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[SINGAPORE] When Jittiwat Kantamala gave up his job in Singapore as a private banker with Credit Suisse Group AG to return to Bangkok, he assumed he'd have to find a new position in a different area of the financial industry.
To his surprise, he quickly found a role as the local private bank head at CIMB Group Holdings Bhd, one of several firms riding a boom in Thailand's wealth business.
Steady economic growth and a surging stock market are among the factors behind the rapidly swelling ranks of affluent Thais, according to a recent report by analysts at Capgemini SA.
The total assets of the country's 100,000-plus high net worth individuals rose 13 per cent to US$548 billion last year, the second-fastest growth in the Asia-Pacific region after Indonesia, Capgemini said.
Sensing the opportunity, wealth-management firms are hiring. Jittiwat says he plans to double his 7-person team of private bankers over the next year, in an effort to bring in new clients.
Each of the existing 500 high-net worth account holders have an average 40 million Thai baht (S$1.62 million) with Kuala Lumpur-based CIMB, he added.
Credit Suisse established a local wealth presence in 2016 and since then has doubled the number of Bangkok-based private bankers to about 12, according to a spokesman.
"It is a such a competitive market here that being based in Bangkok is an advantage, as you can go find new clients in the provinces," Mr Jittiwat said. "Thailand remains an untapped market. Not many know how wealthy we are," he added.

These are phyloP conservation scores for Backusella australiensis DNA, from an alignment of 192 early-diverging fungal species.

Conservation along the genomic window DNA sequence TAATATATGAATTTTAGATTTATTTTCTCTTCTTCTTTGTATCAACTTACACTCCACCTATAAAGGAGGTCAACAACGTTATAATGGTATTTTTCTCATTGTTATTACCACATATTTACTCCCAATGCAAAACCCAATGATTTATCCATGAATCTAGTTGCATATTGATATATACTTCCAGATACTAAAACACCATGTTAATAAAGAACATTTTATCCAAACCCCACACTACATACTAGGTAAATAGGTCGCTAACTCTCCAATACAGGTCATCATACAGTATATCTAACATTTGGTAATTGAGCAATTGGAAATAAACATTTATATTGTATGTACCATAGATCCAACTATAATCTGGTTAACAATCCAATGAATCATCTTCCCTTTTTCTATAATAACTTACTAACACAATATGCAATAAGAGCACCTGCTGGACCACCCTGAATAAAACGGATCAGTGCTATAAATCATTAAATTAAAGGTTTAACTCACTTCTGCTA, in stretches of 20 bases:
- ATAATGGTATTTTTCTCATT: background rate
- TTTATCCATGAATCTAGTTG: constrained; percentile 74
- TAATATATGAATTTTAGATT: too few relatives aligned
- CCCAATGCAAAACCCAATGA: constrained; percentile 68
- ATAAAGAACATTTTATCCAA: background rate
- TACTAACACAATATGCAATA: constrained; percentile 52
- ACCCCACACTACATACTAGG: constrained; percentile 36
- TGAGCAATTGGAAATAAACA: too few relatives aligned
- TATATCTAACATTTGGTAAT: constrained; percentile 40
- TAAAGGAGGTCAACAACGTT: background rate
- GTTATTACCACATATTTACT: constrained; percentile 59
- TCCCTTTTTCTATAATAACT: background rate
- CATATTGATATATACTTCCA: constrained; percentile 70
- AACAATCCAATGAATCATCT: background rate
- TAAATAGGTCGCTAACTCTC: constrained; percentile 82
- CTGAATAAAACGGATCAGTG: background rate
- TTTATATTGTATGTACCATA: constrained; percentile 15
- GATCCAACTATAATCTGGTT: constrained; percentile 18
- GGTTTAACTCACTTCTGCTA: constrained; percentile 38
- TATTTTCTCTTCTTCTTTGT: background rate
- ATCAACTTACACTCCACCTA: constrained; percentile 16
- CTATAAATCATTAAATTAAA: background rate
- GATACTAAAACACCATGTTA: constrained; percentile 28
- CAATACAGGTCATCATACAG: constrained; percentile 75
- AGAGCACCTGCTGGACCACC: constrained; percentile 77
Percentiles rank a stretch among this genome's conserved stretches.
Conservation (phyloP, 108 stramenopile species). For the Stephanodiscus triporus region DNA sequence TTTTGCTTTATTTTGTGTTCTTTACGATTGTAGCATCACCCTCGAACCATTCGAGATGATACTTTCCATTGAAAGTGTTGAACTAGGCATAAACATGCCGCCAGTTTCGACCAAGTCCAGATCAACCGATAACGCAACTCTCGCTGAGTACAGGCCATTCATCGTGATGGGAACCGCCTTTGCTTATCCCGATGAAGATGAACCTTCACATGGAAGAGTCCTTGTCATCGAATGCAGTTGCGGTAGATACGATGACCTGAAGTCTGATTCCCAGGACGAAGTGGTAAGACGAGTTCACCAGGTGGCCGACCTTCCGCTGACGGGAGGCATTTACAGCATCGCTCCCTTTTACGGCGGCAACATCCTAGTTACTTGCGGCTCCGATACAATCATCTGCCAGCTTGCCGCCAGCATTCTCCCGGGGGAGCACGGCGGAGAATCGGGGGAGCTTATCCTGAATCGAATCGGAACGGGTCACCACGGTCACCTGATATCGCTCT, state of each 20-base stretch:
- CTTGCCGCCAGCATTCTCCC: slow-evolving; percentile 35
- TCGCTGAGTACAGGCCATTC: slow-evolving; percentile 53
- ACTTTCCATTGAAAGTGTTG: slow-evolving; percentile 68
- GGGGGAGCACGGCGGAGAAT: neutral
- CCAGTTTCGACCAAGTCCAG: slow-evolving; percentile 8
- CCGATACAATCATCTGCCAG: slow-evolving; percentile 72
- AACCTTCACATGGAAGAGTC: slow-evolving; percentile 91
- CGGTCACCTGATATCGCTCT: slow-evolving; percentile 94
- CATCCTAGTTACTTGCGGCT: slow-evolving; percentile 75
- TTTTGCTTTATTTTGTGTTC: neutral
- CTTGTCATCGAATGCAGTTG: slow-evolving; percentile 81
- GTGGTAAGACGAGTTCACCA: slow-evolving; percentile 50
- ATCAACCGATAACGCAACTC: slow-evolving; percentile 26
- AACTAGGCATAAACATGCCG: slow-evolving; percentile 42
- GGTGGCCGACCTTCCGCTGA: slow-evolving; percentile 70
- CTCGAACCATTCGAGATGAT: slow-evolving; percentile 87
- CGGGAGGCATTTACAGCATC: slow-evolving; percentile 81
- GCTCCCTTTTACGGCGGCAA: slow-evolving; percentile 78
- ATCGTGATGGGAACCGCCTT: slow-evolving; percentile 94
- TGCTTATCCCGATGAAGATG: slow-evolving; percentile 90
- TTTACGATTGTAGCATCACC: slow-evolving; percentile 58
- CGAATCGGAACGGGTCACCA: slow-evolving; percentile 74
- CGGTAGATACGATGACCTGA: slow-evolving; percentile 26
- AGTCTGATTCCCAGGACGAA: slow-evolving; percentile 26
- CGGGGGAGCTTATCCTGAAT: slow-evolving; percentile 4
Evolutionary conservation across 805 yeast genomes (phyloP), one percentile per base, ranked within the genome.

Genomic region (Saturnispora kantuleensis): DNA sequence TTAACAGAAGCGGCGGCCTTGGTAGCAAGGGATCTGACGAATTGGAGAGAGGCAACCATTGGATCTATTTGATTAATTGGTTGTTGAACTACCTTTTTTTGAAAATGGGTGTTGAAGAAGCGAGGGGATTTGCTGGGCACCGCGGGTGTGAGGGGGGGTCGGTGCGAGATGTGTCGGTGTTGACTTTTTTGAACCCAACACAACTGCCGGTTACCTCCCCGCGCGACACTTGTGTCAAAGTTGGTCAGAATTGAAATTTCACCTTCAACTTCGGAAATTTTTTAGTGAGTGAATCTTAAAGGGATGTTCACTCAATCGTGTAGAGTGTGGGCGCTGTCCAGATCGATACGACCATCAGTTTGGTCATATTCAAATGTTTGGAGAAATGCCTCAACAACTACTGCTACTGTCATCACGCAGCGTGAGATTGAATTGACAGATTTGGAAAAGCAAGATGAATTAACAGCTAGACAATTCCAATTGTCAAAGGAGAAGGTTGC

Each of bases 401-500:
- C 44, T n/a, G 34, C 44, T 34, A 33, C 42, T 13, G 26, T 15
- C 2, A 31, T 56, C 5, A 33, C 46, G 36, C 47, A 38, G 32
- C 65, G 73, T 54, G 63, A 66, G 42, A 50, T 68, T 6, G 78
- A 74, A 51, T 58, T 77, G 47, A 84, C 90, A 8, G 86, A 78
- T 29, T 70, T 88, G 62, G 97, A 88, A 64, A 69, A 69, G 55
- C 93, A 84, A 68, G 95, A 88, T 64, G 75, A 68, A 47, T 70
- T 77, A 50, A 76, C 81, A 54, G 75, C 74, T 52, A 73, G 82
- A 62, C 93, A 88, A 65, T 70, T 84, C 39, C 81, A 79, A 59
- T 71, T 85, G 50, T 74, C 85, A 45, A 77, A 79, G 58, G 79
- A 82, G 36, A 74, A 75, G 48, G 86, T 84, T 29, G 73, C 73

Private bankers are also attracted by the way the government is making it easier for rich Thais' to invest overseas, which plays to their strength in international markets.
Thailand wants to see more investment abroad, partly to offset the country's hefty trade surplus and ease upward pressure on the currency, said Santitarn Sathirathai, head of emerging Asia economics at Credit Suisse in Singapore.
In 2015, the Bank of Thailand raised the limit on overseas property purchases by Thais to US$50 million annually and lifted the ceiling on foreign currency holdings in domestic banks.
That's a contrast to Indonesia, where the government has been encouraging citizens to repatriate assets to bolster its tax revenues and stem capital outflows. Last year, it launched a nine-month tax amnesty that offered lower tax rates to Indonesians who moved their money back home.
While Thailand is a smaller wealth market than Indonesia, its rapid growth and "very constructive regulatory environment" make it attractive, said Vincent Chui, who heads private wealth management and institutional equity distribution in Asia at Morgan Stanley.
United Overseas Bank, Southeast Asia's third-largest lender, plans to boost the number of its Bangkok-based wealth bankers to 250 from 130 currently over the next five years, said Yuttachai Teyarachakul, UOB's managing director and country head for personal financial services in Thailand. The bank's assets under management total 300 billion baht, of which 70 per cent belong to clients who hold at least 3 million baht with UOB, Mr Yuttachai said.
The effect of the surging Thai stock market on local wealth can be seen in the fortunes of the country's super-rich. Charoen Sirivadhanabhakdi, the country's richest person and owner of Thai Beverage Pcl, saw his wealth rise 44 per cent to US$16.7 billion this year, according to the Bloomberg Billionaires Index. Dhanin Chearavanont, the largest shareholder of Charoen Pokphand Group, more than doubled his fortune to US$5.3 billion.
CIMB recently raised its client threshold for private-banking services to 30 million baht from 10 million baht previously, reflecting the growth of the local wealth market and to align with international standards at private banks, Mr Jittiwat said.
"It's the top segment that we see the highest potential for growth in Thailand," said Mr Yuttachai at UOB.